18. We have hitherto combated the dogma of eternal punishment by argument only; we shall now show that it is in contradiction with positive facts that we have before our eyes, and that it is, consequently, impossible that it can be true.

According to the dogma we are considering, the fate of the soul is irrevocably fixed at death, so that death constitutes an absolute barrier to progress. The one question, therefore, which has to be decided, is this; – Is the soul capable of progress, or is it not capable of progress? On this question the whole subject must be rested; for, if the soul is capable of progress, eternal punishment is impossible.

And how can we doubt that the soul has such a capability, when we behold the immense variety of moral and intellectual aptitudes existing among the peoples of the Earth, from that of the most savage to that of the most civilized, and when we reflect upon the differences presented by the same people in successive periods of history? If we assume that the souls of a given people, at those successive periods, are not the same souls, we must also assume that God creates souls at every degree of advancement, according to some differences of times and places, thus favoring some, while condemning others to perpetual inferiority; but such an assumption is incompatible with the Divine justice, which must be the same for all the creatures of the universe.

19. It is incontestable that the soul, in the state of intellectual and moral backwardness that characterizes the peoples that have not emerged from barbarism, cannot possess the same aptitudes for enjoying the splendors of infinity as are possessed by the soul whose intellectual and moral faculties are more largely developed. Therefore, if the souls of barbarians do not progress, those souls can never, throughout eternity, and even while influenced by the most favorable conditions, enjoy anything more than the low and negative happiness of the barbarian degree. The conclusion is consequently forced upon us (if we admit the justice of God), that the souls of the most advanced peoples are the very same souls that were formerly at the barbarian degree of backwardness, but that have since progressed; and we are thus brought face to face with the great question of the plurality of existences, as the only rational solution of the difficulty. We will, however, for the time being, set that solution aside, and consider the soul in a single lifetime.

20. Let us suppose – what is so often seen – a young man of twenty, ignorant, vicious, denying alike the existence of God and of the soul, and giving himself up to wickedness of every kind, until he finds himself placed among new circumstances, and influences, that exercise a beneficial effect upon his mind. He, then, relinquishes his former habits, enters upon a course of useful study, gradually surmounts his evil tendencies, and becomes, at length, an enlightened, virtuous, and useful member of society. Is not the fact of such a reformation – and we witness such reformations every day – a positive proof of the progress of the soul during an earthly lifetime? The reformed rake, whose moral advancement we are supposing, dies, at length, full of years and of honors, and no one has the slightest doubt of his salvation. But what would have been his fate if some accident had caused his death some forty or fifty years before? At that time he was, in all respects, just in the right condition for being damned, and all possibility of progress would have been over for him. So that, in such a case, a man, who, according to the doctrine of eternal punishment, would have been lost forever if he had died when he was young – which might have happened as the result of some casualty – is saved, simply because his life has been prolonged. But, as his soul was able to progress during his earthly lifetime, why might it not have achieved an equal amount of progress in the same length of time after his death if some cause, independent of his will, had prevented him from achieving that progress at a later period in his earthly life? Why, then, should God have refused to such a soul the means of progressing after death? Repentance, though tardy, would have been awakened in this individual in the course of time; but if, at the very instant of death, his soul had been met by an irrevocable condemnation, its repentance would have remained sterile throughout eternity, and its aptitude for progressing would have been neutralized forever.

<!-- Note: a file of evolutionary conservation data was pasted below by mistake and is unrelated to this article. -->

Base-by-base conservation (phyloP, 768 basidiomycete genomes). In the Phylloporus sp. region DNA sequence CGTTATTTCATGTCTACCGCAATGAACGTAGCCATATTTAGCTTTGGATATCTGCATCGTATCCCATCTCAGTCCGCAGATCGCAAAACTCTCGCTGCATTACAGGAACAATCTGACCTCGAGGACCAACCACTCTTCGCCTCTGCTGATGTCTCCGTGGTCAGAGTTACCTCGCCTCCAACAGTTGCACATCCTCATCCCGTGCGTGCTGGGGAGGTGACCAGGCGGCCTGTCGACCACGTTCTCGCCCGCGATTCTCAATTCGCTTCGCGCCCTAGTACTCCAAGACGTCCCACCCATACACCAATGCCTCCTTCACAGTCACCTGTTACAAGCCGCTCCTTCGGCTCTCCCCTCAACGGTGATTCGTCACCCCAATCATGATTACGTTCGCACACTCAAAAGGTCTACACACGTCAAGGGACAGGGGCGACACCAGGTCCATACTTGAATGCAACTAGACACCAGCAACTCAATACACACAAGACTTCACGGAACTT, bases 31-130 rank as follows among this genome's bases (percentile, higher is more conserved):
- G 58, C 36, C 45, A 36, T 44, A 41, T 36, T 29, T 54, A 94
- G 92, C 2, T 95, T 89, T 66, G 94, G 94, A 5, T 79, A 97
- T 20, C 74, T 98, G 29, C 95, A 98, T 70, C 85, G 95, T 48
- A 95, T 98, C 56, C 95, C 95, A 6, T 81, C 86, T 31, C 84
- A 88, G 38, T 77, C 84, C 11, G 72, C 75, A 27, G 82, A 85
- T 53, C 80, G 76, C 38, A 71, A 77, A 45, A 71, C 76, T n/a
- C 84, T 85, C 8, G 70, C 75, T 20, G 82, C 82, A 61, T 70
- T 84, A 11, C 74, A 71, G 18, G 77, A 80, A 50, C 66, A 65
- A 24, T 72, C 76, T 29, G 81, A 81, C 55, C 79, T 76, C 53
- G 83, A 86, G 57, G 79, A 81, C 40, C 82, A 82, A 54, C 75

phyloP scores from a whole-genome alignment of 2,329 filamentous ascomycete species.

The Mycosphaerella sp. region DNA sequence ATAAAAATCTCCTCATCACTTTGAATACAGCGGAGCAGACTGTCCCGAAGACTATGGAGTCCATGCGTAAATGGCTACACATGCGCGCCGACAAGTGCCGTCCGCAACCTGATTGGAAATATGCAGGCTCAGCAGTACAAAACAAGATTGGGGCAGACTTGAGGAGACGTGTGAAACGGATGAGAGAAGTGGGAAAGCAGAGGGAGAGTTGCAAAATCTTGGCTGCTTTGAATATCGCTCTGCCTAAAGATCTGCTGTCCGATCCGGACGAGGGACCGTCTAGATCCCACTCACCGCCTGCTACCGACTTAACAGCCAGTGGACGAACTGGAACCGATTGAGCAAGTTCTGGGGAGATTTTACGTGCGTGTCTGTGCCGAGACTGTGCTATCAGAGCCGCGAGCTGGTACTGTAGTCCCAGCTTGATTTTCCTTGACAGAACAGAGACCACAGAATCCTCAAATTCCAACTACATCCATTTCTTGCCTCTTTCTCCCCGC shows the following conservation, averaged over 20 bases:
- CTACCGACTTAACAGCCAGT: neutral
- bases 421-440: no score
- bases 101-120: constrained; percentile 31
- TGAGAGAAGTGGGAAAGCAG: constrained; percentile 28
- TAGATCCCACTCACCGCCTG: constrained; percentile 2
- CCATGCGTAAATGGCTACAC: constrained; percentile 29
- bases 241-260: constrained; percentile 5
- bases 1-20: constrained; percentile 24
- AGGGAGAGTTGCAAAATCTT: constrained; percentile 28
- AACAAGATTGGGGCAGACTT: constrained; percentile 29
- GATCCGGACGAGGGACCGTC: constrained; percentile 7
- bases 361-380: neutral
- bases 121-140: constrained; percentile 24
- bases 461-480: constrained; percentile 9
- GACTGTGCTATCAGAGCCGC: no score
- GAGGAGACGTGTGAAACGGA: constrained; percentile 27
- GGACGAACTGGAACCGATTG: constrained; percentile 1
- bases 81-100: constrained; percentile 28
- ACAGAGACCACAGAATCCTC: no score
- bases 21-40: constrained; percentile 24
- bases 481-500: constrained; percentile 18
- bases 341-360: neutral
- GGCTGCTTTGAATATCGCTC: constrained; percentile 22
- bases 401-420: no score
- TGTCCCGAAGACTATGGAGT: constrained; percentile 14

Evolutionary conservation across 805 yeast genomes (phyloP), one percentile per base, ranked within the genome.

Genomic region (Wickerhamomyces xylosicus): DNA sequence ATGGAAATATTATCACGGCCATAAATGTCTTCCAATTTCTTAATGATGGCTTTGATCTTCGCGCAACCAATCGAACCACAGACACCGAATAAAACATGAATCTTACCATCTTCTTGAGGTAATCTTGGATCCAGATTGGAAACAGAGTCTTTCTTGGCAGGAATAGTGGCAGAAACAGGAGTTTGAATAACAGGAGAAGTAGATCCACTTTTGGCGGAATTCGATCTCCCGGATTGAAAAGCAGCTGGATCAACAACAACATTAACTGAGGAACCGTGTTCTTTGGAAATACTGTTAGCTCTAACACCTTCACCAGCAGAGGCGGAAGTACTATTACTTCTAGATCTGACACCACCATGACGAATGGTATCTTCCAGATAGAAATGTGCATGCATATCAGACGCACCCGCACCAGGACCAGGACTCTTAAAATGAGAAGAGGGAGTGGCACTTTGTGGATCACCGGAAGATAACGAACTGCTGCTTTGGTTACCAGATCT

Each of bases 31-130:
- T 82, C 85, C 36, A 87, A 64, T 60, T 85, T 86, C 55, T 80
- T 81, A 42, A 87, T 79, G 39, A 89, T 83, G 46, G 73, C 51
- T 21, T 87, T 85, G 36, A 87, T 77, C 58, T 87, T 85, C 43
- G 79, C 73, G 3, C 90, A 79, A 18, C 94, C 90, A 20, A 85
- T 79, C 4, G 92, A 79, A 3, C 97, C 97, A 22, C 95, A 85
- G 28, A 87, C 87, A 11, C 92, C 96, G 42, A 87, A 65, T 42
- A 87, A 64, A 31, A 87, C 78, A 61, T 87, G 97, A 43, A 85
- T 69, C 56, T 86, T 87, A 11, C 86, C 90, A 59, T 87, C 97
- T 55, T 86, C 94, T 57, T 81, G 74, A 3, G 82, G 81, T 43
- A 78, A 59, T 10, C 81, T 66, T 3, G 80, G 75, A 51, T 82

21. The dogma of eternal punishment is therefore irreconcilable with the doctrine of the progress of the soul, to which it would constitute an insuperable obstacle. These two doctrines mutually annihilate each other; if either one of them be true, the other must necessarily be a fiction. Which of them is the true one? That progress is a law of nature, divine, incontrovertible, and not a mere theory, is evident; for progress is a fact, the reality of which is attested by experience; and since, on the one hand, progress exists, while, on the other hand, its existence is irreconcilable with the dogma of eternal punishment, we are compelled to admit that this dogma is false, and that eternal punishment has no existence. Moreover, the utter absurdity of such a dogma becomes at once apparent when we reflect that Saint Paul, Saint Augustine, and half the saints of the ecclesiastical calendar, would never, if that dogma were true, have been admitted into “heaven,” if they had happened to die before the occurrence of the various incidents which led to their conversion!